Retailers really don’t like paying the fees for your Apple Card

Apple Card completely rethinks everything about the credit card. It represents all the things Apple stands for. Like simplicity, transparency, security, and privacy. You can buy things effortlessly, with just your iPhone. Or, if Apple Pay is not yet supported by the merchant, use the Apple‑designed titanium card anywhere in the world.
The physical Apple Card

Jennifer Surane for Bloomberg Businessweek:

This holiday season will be the first for the Apple Card, the highest-profile new credit card in years. And every time a customer waves an iPhone at the register to use the new card, a retailer may feel an extra pinch on its profits.

That’s because the card, marketed by Apple and backed by Goldman Sachs Group Inc., is designated “elite,” which allows it to levy significantly higher interchange fees on each swipe or tap. Those fees aren’t paid by the consumer but by the merchant as part of the cost of accepting credit cards. A grocer can lose more than half its profit on a sale when someone pays with an Apple Card, or one of its elite competitors, rather than a normal card. Elite cards impose higher transaction fees to support generous reward programs for their customers.

Card networks tell merchants the higher costs are justified because premium cardholders also have more buying power — so they’ll spend more… The average purchase made with premium-branded Visa cards was $50 higher than those made with regular Visa credit cards. But the cards have long irked retailers. They have no choice but to pay the higher fees for elite plastic if they want to accept any of a network’s credit cards. A store can’t turn down [an elite Visa card] and still take the others. Mastercard Inc., the Apple Card’s network, has a similar arrangement.

MacDailyNews Take: What else is new? This isn’t really about Apple Card — Bloomberg Businessweek is just using Apple as a headline hook, as does virtually every media outlet — this is about retailers not wanting to pay elite card fees. If they really don’t want to pay these fees, retailers should offer incentives for customers to use debit, cash, or, God forbid, checks. (Don’t you just love being stuck in the grocery line behind that old lady writing out her paper check?)

Of course, the way retailers feel about elite cards goes a long way toward explaining why some balk at accepting Apple Card.


  1. Thank the U.S. Congress, which receives significant campaign contributions (i.e. bribes) from the banking industry . . . In the European Union, laws have been passed which limit the amount that credit card companies can charge for interchange fees . . . Why doesn’t the U.S. have similar laws? Simple. Because the banking industry and their lobbyists control the bankroll for every Congressman seeking reelection. A politician who speaks out against the “obvious” excesses of Visa / Mastercard would commit career suicide, and would become a “former” Congressman . . . just a friendly reminder for any readers who live under the illusion that we live in a democracy.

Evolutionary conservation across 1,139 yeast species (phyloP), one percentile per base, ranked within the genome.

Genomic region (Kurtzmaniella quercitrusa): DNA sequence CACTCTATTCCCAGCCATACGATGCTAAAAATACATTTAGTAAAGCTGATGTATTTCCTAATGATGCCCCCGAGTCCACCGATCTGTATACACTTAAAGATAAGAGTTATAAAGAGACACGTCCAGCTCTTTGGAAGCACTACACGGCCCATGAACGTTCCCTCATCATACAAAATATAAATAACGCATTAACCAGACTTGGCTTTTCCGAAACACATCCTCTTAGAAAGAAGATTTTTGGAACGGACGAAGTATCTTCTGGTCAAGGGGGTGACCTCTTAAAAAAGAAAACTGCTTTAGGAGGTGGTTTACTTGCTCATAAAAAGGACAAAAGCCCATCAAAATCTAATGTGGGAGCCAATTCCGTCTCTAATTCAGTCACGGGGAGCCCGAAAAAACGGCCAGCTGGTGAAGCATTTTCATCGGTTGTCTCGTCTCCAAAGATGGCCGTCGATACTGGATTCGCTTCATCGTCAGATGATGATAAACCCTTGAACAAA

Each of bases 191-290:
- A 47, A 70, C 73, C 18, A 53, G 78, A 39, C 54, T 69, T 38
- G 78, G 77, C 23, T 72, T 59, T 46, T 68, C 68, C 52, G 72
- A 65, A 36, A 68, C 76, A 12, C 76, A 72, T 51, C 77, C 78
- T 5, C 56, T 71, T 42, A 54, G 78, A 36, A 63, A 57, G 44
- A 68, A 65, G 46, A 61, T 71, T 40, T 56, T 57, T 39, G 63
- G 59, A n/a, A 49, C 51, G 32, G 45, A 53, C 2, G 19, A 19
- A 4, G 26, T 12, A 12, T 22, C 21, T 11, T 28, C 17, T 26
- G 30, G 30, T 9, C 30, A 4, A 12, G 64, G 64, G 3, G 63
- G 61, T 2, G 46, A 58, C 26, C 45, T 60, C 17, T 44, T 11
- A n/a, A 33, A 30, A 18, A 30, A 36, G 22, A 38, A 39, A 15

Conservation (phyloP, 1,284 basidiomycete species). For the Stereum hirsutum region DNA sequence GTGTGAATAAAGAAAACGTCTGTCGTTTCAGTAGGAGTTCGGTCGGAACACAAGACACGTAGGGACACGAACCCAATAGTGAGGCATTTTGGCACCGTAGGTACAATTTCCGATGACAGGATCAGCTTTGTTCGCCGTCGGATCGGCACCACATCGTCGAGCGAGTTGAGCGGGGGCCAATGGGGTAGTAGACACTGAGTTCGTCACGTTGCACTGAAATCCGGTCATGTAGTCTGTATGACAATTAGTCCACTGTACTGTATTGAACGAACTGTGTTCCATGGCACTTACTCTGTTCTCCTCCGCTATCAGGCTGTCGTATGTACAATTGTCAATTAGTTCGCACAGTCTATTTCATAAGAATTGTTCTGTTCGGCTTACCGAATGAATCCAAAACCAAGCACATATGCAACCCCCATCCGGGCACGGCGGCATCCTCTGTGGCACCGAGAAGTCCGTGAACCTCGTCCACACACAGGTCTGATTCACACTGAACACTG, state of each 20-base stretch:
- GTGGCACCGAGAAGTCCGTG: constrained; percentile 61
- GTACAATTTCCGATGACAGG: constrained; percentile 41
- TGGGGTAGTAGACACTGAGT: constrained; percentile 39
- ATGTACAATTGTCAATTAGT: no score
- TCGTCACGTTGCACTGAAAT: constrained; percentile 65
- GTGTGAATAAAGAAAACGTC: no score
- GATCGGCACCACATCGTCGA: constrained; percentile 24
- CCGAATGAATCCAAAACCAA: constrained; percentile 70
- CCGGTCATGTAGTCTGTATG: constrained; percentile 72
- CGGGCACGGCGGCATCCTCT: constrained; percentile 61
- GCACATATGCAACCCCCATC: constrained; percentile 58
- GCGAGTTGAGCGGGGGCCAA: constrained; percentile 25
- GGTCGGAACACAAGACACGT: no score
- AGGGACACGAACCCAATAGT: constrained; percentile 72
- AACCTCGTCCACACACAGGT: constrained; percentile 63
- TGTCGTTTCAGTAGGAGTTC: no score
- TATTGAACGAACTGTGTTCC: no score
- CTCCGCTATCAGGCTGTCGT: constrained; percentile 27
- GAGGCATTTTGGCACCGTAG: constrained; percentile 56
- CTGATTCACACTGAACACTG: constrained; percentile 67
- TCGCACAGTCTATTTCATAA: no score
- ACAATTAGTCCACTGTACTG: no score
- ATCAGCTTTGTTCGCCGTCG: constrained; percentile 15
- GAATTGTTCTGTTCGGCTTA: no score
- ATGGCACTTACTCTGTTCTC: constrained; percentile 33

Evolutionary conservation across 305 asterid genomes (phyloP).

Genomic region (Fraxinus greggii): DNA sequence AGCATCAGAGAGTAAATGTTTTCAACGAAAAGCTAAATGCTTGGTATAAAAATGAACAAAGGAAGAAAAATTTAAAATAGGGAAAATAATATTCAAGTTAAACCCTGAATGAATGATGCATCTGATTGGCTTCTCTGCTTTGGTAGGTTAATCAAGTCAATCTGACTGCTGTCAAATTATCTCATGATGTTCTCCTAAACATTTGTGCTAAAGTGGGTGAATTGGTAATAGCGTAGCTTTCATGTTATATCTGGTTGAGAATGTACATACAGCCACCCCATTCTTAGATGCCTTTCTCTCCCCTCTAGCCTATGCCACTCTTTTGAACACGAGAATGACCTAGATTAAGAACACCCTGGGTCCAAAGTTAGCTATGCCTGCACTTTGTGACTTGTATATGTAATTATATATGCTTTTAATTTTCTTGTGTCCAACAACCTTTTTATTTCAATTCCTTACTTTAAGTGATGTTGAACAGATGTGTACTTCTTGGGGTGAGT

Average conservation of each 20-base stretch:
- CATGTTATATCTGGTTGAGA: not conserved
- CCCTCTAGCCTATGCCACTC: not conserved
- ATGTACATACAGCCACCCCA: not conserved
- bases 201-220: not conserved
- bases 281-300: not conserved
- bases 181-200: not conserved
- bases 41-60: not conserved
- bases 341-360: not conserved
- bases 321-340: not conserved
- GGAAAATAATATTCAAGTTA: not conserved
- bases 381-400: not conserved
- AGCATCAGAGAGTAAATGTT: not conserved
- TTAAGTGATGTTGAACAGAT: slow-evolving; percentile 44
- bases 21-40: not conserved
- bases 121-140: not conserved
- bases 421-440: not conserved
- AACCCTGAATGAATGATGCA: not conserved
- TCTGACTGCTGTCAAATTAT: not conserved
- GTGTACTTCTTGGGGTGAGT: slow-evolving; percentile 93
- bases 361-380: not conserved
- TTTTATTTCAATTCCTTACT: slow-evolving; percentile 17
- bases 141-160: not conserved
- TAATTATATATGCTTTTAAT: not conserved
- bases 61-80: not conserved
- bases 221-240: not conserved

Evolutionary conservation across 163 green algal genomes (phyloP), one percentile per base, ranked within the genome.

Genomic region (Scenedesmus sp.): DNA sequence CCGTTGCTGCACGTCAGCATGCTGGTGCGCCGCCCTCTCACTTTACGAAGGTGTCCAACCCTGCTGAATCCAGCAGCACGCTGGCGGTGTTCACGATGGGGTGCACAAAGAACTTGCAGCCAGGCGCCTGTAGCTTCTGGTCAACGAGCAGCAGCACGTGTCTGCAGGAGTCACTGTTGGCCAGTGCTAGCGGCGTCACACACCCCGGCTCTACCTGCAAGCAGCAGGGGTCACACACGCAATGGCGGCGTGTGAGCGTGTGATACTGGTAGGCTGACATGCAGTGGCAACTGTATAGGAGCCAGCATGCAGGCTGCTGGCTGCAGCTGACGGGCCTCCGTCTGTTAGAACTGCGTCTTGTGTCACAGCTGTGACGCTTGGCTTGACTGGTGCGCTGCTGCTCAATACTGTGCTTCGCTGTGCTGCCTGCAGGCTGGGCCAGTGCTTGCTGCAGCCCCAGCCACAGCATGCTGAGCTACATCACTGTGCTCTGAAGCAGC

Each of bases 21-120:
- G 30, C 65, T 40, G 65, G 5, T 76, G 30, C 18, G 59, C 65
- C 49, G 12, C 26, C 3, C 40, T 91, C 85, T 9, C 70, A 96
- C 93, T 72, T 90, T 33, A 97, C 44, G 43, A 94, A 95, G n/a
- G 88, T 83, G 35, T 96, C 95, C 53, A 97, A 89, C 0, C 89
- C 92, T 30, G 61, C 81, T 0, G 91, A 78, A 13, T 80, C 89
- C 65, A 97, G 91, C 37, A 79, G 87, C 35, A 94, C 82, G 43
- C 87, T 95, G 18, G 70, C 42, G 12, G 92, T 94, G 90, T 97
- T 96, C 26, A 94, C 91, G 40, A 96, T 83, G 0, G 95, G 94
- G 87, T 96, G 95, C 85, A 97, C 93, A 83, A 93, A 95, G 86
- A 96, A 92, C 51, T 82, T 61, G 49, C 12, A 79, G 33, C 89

2. The article points out that Elite card users buy more expensive stuff.

    What they don’t emphasize is that more expensive stuff usually have higher profit margins, way higher. The total profit amount is also bigger. (Although this example is not exact as I’m talking manufacturers vs retailers, but since this is MDN, note high end iPhone at 20% market share makes more profit than all Android phone makers put together)

    The example Bloomberg (not the biggest fan of Apple) uses is the Grocer (” A grocer can lose more than half its profit on a sale”) . Groceries have notoriously low profit margins. ( Small business chronicle : “Grocery store profit margins typically range from 1 percent to 3 percent”)

    Bloomberg is using a click bait Apple as example and the extreme grocery position to make a point.

    I’m not saying retailers don’t have an issue but I just wanted to point those things out.
    (Do low profit businesses like groceries have special deals with card companies? if not they should collectively bargain with them)

    I also note in many parts of the world including highly industrialized Japan many small retailers and restaurants don’t accept credit cards. Bigger chains won’t accept them unless the sales crosses a certain amount.

    1. “The article points out that Elite card users buy more expensive stuff.”

      actually the article might not have, as it might just mean the total amount on a bill.
      Anyways I still stand by most of my points.

  3. Awwww. I feel so horribly for the multi-national/billion dollar retailers. They’re gonna have to deal with a “pinch” in their profit margin.

    Meh, so what?

    Fck ‘Em.

    1. What about the small businesses that survive via online sales? They get crap discounts from wholesalers, shafted by the shipping companies, and killed by dealing with one-size-fits-all state/federal regulations and fees. Yes, most of them take credit cards and they absorb the 3-4% vig, it comes right out of the owner’s pocket. I’m sure they will be overjoyed when you whip out that shiny white card that hits them for 6%.

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